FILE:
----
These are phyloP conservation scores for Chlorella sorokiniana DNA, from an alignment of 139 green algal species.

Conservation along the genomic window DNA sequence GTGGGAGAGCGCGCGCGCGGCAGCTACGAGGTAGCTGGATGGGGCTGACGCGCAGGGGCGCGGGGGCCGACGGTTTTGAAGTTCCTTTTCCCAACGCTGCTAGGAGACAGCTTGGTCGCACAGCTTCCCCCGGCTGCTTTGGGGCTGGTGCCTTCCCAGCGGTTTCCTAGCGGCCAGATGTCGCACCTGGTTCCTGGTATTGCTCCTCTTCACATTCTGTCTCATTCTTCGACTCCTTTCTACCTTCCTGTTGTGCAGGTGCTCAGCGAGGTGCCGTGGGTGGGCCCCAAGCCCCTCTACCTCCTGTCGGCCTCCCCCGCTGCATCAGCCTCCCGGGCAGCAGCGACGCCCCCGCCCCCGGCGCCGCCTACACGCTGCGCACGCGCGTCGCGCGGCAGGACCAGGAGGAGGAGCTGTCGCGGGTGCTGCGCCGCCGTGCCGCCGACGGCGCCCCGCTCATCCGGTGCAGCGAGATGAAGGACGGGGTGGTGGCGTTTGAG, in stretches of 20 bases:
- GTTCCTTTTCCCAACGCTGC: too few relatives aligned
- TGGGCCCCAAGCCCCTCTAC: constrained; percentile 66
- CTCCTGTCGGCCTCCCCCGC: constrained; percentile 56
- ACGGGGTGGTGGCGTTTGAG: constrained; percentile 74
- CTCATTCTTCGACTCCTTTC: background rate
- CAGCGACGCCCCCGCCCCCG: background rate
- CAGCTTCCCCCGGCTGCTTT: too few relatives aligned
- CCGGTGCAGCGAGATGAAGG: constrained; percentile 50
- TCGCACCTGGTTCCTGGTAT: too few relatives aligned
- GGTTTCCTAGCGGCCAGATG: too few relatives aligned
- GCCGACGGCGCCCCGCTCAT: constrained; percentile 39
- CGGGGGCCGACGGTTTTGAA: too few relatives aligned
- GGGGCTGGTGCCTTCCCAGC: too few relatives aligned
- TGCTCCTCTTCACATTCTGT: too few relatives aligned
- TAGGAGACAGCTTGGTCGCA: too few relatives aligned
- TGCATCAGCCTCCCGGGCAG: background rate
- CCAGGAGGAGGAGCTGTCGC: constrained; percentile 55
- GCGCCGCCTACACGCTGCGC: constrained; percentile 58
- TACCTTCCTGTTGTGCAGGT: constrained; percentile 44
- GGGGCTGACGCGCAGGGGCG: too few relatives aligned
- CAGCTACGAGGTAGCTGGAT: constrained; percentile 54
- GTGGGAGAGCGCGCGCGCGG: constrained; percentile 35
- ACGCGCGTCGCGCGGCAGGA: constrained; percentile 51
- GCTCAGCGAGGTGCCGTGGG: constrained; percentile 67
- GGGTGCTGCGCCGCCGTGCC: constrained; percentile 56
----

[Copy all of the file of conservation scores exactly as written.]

These are phyloP conservation scores for Chlorella sorokiniana DNA, from an alignment of 139 green algal species.

Conservation along the genomic window DNA sequence GTGGGAGAGCGCGCGCGCGGCAGCTACGAGGTAGCTGGATGGGGCTGACGCGCAGGGGCGCGGGGGCCGACGGTTTTGAAGTTCCTTTTCCCAACGCTGCTAGGAGACAGCTTGGTCGCACAGCTTCCCCCGGCTGCTTTGGGGCTGGTGCCTTCCCAGCGGTTTCCTAGCGGCCAGATGTCGCACCTGGTTCCTGGTATTGCTCCTCTTCACATTCTGTCTCATTCTTCGACTCCTTTCTACCTTCCTGTTGTGCAGGTGCTCAGCGAGGTGCCGTGGGTGGGCCCCAAGCCCCTCTACCTCCTGTCGGCCTCCCCCGCTGCATCAGCCTCCCGGGCAGCAGCGACGCCCCCGCCCCCGGCGCCGCCTACACGCTGCGCACGCGCGTCGCGCGGCAGGACCAGGAGGAGGAGCTGTCGCGGGTGCTGCGCCGCCGTGCCGCCGACGGCGCCCCGCTCATCCGGTGCAGCGAGATGAAGGACGGGGTGGTGGCGTTTGAG, in stretches of 20 bases:
- GTTCCTTTTCCCAACGCTGC: too few relatives aligned
- TGGGCCCCAAGCCCCTCTAC: constrained; percentile 66
- CTCCTGTCGGCCTCCCCCGC: constrained; percentile 56
- ACGGGGTGGTGGCGTTTGAG: constrained; percentile 74
- CTCATTCTTCGACTCCTTTC: background rate
- CAGCGACGCCCCCGCCCCCG: background rate
- CAGCTTCCCCCGGCTGCTTT: too few relatives aligned
- CCGGTGCAGCGAGATGAAGG: constrained; percentile 50
- TCGCACCTGGTTCCTGGTAT: too few relatives aligned
- GGTTTCCTAGCGGCCAGATG: too few relatives aligned
- GCCGACGGCGCCCCGCTCAT: constrained; percentile 39
- CGGGGGCCGACGGTTTTGAA: too few relatives aligned
- GGGGCTGGTGCCTTCCCAGC: too few relatives aligned
- TGCTCCTCTTCACATTCTGT: too few relatives aligned
- TAGGAGACAGCTTGGTCGCA: too few relatives aligned
- TGCATCAGCCTCCCGGGCAG: background rate
- CCAGGAGGAGGAGCTGTCGC: constrained; percentile 55
- GCGCCGCCTACACGCTGCGC: constrained; percentile 58
- TACCTTCCTGTTGTGCAGGT: constrained; percentile 44
- GGGGCTGACGCGCAGGGGCG: too few relatives aligned
- CAGCTACGAGGTAGCTGGAT: constrained; percentile 54
- GTGGGAGAGCGCGCGCGCGG: constrained; percentile 35
- ACGCGCGTCGCGCGGCAGGA: constrained; percentile 51
- GCTCAGCGAGGTGCCGTGGG: constrained; percentile 67
- GGGTGCTGCGCCGCCGTGCC: constrained; percentile 56